4D Lattice Light-Sheet Organoid Imaging
I use endogenously GFP/RFP tagged stem cells to grow tissues (organoids) and then image them live with the lattice light-sheet microscope (LLSM). Shown below is a young brain organoid and a polarized intestinal organoid. LLSM imaging is done at superresolution with seconds frame rates. The resulting large datasets (terabytes) are analyzed using my custom analysis software pyLattice.
J Schöneberg, D Dambournet, T-L Liu, R Forster, D Hockemeyer, E Betzig, D G Drubin (2018) 4D cell biology: big data image analytics and lattice light-sheet imaging reveal dynamics of clathrin-mediated endocytosis in stem cell derived intestinal organoids. Molecular Biology of the Cell, 29(24).
pyLattice - Machine Learning-based Lattice Light-Sheet Data Analytics
pyLattice is a python library for advanced lattice light-sheet image analysis. Collaborate with us on gitHub and read about how we solve big data analytics challenges when we analyze big LLSM datasets.
J Schöneberg, G Raghupathi, E Betzig, D G Drubin (2019) 3D Deep Convolutional Neural Networks in Lattice Light-Sheet Data Puncta Segmentation. IEEE Proceedings International Conference on Bioinformatics and Biomedicine (BIBM), in press.
Scope Engineering and Optical Tweezing
I combined confocal microscopy with optical trapping to measure force and fluorescence of proteins acting on small membrane nanotubes (pulled from e.g. a giant unilamellar vesicles (GUV)). These nanotubes allow studying protein-membrane biophysics in tubular, highly curved topologies. They resemble vesicle necks found e.g. in normal topology budding (e.g. Clathrin mediated endocytosis) and reverse topology budding (ESCRT system).
The Confleezers: Left:The Confleezers 1.0 that combines confocal microscopy with optical tweezing. Right: Membrane nanotubes pulled from model membranes using micromanipulators (top) and the trap of the Confleezers (bottom).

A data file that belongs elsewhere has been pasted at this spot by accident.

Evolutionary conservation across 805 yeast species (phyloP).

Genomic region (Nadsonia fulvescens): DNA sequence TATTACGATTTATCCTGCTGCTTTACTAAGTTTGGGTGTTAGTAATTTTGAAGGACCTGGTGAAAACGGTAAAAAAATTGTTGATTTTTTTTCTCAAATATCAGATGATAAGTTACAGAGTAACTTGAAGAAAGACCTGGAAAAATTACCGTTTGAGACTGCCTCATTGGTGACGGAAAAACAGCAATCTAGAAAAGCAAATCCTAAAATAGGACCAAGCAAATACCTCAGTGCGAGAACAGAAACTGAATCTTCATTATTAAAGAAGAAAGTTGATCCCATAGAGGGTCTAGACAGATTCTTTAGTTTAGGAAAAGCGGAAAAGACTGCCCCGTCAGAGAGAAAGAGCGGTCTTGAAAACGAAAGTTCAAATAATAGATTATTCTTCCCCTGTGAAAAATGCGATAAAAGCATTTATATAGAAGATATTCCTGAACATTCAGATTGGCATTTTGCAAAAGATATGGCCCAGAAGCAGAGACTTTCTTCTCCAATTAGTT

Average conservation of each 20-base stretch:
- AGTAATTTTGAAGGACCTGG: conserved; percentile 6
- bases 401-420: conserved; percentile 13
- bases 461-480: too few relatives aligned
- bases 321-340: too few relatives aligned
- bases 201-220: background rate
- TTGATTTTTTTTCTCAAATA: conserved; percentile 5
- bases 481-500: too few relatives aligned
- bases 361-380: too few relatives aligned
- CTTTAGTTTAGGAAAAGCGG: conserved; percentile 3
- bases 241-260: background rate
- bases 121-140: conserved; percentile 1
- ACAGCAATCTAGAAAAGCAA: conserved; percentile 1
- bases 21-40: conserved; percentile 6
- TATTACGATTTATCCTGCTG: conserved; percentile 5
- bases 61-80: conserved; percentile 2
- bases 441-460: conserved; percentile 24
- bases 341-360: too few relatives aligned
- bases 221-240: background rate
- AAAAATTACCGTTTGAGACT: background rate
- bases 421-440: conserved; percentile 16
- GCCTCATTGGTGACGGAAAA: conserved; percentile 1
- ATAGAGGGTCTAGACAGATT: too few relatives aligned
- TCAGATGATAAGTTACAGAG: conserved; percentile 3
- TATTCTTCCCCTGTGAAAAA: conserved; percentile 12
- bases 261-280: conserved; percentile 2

See our applications on the ESCRT system and our review:
J Schöneberg, M R Pavlin*, S Yan*, M Righini, I-H Lee, L-A Carlson, A H Bahrami, D H Goldman, X Ren, G Hummer, C Bustamante and J H Hurley (2018) ATP-dependent force generation and membrane scission by ESCRT-III and Vps4, Science, 362 (6421), 1423-1428. * equal contribution.
J Schöneberg*, Lee IH*, Iwasa JH, Hurley JH, (2016) Reverse-topology membrane scission by the ESCRT proteins. Nature Reviews Molecular Cell Biology, doi: 10.1038/nrm.2016.12. (*equal contribution).
J Schöneberg*, M Lehmann*, A Ullrich, Y Posor, W-T Lo, G Lichtner, J Schmoranzer, V Haucke, F Noé, (2017) Lipid-mediated PX-BAR domain recruitment couples local membrane constriction to endocytic vesicle fission. Nature Communications 8, 15873 doi: 10.1038/ncomms15873. (*equal contribution).
See our contributions to the rod cell visual cascade: Structure 2015: Higher-order architecture of rhodopsin in intact photoreceptors and its implication for phototransduction kinetics. Biophysical Journal 2014: Explicit Spatiotemporal Simulation of Receptor-G Protein Coupling in Rod Cell Disk Membranes.
ReaDDy is a particle-based reaction-diffusion simulation software. It features
- simulation in and on arbitrary geometries (i.e. 3D, 2D, spherical,...),
- spatial confinement (walls, boxes, tubes, ...),
- excluded volume of particles (crowding effects) and
- particle-particle interaction potentials (repulsion, attraction, clustering, ...).